Farm Ireland

Friday 19 January 2018

It's milk - but not as we know it

Cows producing genetically modified milk are now a reality and Irish dairy farmers need to pay heed, argues Enda Quinn

Public perceptions about genetically modified (GM) food products is shifting from wariness to a more positive attitude as I discovered when compiling a survey for the Farming Independent over the past few months.

For the survey, I interviewed 100 parents of children under the age of 10 in the greater Dublin area on the topic of genetically modified milk, mimicking human breast milk, from dairy cows. All questions had the initial proviso of: 'If this GM milk was proven safe by the EU'.

One of the more surprising findings was that 57pc of parents said that this GM milk should be allowed into Europe. Even more surprising was that 38pc of Irish parents said that they would feed this GM milk to their child. In addition, 63pc felt there would be a market for this milk in Ireland.

Another significant finding was that 67pc of those surveyed believed that Irish farmers should be allowed to breed cows for the production of this GM milk if required in the future.

On GM in general, 58pc agreed that GM food would be essential if we are going to feed a growing world population. A surprisingly low figure of 27pc indicated that they were against all GM food production.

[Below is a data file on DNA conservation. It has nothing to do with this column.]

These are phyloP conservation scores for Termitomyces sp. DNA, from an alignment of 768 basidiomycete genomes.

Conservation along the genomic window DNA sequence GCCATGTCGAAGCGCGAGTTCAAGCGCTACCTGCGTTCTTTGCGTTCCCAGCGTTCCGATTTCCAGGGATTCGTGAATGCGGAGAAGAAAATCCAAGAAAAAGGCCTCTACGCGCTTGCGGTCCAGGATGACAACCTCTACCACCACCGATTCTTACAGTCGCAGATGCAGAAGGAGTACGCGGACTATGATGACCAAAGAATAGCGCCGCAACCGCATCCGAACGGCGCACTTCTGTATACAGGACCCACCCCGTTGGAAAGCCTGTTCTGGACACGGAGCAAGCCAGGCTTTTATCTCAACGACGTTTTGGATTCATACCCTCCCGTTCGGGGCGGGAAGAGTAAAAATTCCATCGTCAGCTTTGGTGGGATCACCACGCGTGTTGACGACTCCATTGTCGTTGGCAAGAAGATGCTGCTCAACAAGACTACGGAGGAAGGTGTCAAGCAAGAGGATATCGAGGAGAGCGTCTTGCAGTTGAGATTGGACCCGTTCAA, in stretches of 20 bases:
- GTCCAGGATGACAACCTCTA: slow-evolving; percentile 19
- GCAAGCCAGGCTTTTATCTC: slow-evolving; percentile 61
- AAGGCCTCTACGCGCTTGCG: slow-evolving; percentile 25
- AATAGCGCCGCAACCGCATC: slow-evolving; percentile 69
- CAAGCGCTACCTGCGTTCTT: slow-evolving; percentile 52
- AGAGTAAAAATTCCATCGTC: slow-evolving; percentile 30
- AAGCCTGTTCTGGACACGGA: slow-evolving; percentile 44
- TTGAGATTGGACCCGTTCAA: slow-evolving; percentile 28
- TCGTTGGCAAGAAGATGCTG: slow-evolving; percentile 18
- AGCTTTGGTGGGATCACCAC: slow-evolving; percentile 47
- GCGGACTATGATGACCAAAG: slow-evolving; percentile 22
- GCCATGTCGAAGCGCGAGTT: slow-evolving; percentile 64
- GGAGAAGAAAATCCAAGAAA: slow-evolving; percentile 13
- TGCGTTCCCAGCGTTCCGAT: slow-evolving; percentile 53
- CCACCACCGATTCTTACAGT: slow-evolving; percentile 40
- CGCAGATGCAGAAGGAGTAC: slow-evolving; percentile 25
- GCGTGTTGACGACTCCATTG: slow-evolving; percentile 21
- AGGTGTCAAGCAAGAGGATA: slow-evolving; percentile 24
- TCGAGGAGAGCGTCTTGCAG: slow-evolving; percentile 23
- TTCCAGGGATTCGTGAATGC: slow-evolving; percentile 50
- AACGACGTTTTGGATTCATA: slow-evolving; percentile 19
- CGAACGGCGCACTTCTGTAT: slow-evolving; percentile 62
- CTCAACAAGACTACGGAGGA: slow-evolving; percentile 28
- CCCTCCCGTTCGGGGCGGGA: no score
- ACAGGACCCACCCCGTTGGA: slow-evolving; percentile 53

Trust was the biggest obstacle for 90pc of parents whom said that they would not feed this GM milk to their child. However, of these, 41pc stated that if this milk was on the market within ten years, they would change their viewpoint.

On completing the study, I felt it was important to talk to Irish dairy farmers about the topic. After contacting 35 Irish milk suppliers at random, the outcome was very surprising.

Using the same proviso of 'if this GM milk was proven safe by the EU first', I asked them would they produce GM milk on their farms - 49pc said yes.

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Probing further, another 8pc of dairy farmers said they would produce GM milk if the premium was attractive enough. Only one of the 35 farmers I interviewed had heard of GM milk previously and none of the 100 parents in the initial survey had heard of it.

It can be argued that this research is not relevant as the current laws in the EU are too stringent to allow the advent of GM milk in the short-to-medium term. However, I feel the Irish dairy industry should not use this as an excuse to bury its head in the sand. The perception that genetically modified milk industries are not emerging and developing around the world, couldn't be further from the truth.

Both China and Argentina have engineered genetically modified cows and scientists in those countries plan to use these cows to produce milk for baby formula.

In China, scientists have strategically introduced human genes into 300 dairy cows, which are now producing human-like breast milk. These scientists believe that the milk from herds of these genetically modified cows, could provide an alternative to breast milk and baby formula, with the latter often criticised as being an inferior substitute.